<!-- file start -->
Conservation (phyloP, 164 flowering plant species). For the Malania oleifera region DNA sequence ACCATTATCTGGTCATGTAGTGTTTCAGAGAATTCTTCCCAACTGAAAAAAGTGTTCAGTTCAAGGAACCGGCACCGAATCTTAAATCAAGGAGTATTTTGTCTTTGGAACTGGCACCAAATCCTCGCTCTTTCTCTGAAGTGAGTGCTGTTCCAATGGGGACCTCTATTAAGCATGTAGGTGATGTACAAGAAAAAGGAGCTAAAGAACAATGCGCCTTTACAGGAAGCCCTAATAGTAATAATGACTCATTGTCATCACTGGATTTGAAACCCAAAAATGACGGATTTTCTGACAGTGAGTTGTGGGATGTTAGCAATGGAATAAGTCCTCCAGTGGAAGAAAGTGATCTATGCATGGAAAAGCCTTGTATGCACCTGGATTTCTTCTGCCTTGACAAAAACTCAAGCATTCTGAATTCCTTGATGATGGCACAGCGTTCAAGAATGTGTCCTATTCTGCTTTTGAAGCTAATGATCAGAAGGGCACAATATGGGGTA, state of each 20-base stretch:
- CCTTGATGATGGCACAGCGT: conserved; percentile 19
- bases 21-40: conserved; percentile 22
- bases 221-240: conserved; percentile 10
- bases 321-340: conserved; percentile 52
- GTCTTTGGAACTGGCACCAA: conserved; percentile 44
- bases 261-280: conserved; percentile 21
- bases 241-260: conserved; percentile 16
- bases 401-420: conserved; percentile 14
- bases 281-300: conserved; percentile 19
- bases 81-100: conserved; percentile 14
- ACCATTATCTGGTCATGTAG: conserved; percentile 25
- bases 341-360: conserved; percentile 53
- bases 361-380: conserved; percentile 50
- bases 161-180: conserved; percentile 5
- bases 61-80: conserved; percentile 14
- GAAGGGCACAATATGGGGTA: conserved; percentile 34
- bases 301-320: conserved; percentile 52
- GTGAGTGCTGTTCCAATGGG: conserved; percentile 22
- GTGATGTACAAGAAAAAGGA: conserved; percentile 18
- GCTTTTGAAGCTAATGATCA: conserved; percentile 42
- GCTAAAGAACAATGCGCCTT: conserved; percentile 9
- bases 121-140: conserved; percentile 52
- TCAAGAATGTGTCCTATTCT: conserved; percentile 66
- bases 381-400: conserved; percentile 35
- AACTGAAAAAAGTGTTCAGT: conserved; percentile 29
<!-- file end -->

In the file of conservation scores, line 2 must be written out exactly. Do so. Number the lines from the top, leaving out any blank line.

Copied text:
- CCTTGATGATGGCACAGCGT: conserved; percentile 19